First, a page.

My wife sent a similar email to her boss a couple of days ago. Within a day or two she had a response saying that a bike rack had been ordered and would be installed in a week.
    Unfortunately, not every organization accommodates their employees so generously. You might want to ask your supervisor who you should talk to if she or he is not the best person to address your concerns.

  10. idbob says:


  11. DLuke says:

    Ah, the nice thing about running the department, and the fact that my office is remote from the main headquarters (i.e., security comes for a check-in about once a quarter), is that I can park my bike right outside my office door inside the building.

    Actually, this works out quite well as I very often get questions along the line of, “Do you actually ride your bicycle to work?”, or “It is 98 degrees today, how are you going to get home?”. Good entrance into “yes”, and “on my bike”, which then leads into how I have not put any gas into my car for at least two months, but have had to spend all that saved money on new, smaller clothes.

    But to stay on topic with the question, the easiest thing to do is just ask management where is the best place to place the bicycle inside the building. Don’t even assume that you should have to park outside if there are no facilities, just place the question in the framework of it needs to be safe, which part of the interior would be best for this use. It is amazing how placing the assumption within the question can make that assumption reality.

  12. NoTrail says:

    “Locking your bike to a (indoor) stairwell may violate your local fire code. Not a bad idea to check with the someone at your building *before* they show up with the bolt cutters.”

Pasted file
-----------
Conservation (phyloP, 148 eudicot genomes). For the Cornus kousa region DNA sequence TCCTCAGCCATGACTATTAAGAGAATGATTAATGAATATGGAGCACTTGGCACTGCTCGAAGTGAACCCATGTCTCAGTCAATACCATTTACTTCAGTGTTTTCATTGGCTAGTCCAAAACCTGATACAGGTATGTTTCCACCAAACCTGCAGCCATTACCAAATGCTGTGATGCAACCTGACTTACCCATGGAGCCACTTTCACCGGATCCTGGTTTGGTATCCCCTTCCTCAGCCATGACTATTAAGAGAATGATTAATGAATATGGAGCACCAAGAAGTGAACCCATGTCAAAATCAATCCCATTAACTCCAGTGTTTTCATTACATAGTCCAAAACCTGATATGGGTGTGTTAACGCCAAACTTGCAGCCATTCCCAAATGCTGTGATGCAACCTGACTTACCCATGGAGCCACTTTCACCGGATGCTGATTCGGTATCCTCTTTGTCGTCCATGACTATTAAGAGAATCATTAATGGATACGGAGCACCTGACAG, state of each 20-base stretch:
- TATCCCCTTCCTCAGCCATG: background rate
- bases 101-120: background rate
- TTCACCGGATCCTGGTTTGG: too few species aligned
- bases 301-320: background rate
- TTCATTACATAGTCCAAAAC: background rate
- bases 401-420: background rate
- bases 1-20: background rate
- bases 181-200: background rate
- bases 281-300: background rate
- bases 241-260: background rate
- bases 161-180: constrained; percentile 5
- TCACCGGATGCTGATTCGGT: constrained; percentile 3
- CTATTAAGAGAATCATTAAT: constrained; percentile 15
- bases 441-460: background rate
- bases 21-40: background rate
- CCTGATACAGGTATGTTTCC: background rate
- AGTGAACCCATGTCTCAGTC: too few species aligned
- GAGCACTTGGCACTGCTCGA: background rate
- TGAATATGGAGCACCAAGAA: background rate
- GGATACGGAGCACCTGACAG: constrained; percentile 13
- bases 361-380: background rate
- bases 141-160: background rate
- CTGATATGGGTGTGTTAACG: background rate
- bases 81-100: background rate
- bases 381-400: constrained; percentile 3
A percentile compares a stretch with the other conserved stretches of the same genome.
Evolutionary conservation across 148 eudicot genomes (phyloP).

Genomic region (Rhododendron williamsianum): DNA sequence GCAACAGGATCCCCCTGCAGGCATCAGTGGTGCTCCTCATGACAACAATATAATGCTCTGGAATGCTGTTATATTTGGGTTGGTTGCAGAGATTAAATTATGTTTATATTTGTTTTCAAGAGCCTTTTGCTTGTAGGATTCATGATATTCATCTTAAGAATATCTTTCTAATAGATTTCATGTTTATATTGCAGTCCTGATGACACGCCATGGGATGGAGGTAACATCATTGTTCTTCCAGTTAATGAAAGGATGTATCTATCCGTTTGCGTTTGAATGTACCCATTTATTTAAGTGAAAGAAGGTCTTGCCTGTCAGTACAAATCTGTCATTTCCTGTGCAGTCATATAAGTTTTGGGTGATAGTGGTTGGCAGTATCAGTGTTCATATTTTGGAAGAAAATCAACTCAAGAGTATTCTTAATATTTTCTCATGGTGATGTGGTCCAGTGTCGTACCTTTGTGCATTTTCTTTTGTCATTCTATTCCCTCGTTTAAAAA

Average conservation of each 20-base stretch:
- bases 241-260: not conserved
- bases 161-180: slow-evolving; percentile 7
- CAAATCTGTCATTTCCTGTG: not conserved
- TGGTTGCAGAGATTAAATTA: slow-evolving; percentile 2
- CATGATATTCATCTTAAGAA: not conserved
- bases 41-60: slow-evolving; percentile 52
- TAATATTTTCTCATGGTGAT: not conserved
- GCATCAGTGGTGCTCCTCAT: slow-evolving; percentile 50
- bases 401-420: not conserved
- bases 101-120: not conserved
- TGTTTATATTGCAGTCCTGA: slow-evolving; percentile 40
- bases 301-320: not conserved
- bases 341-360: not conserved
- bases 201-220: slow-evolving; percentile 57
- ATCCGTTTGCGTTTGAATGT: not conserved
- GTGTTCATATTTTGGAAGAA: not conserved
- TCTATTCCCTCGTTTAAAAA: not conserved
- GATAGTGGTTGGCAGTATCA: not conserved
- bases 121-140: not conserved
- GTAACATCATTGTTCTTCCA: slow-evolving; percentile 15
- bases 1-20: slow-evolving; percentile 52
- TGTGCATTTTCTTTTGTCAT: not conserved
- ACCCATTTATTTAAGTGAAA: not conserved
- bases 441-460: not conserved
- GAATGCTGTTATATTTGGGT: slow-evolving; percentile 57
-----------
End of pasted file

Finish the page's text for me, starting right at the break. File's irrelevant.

Already thought of that and asked. Where it’s located (top of the stairs and out of the traffic flow) it’s not an issue. In fact, the fire inspector saw it a couple of weeks ago and I heard him comment, “Cool, someone actually rides to work.”

  13. Brent says:

    I worked for a large employer and I locked my bike in the bottom floor stairwell. It was out of the way, and nobody really even noticed it being there. We had security guards in our building, and some kind of looked at me strange when I came in with my bike and cycling clothes, but I just showed my badge and acted like I knew what I was doing. Just keep you bike in a place that is out of the way.

  14. Mark says:

    Thanks to all the information and suggestions. Didn’t realize my initial would have been posted for the public.

    DLuke: Great suggestion, I used it and phrased as you suggestion. I got no response. I take that as “we don’t care”, which is fine, at least I have a record of my attempt.

    Travis: Based on your response you have no business chiming in here; please take a course in ethics, your contribution to this site (and perhaps society in general) is miniscule at best.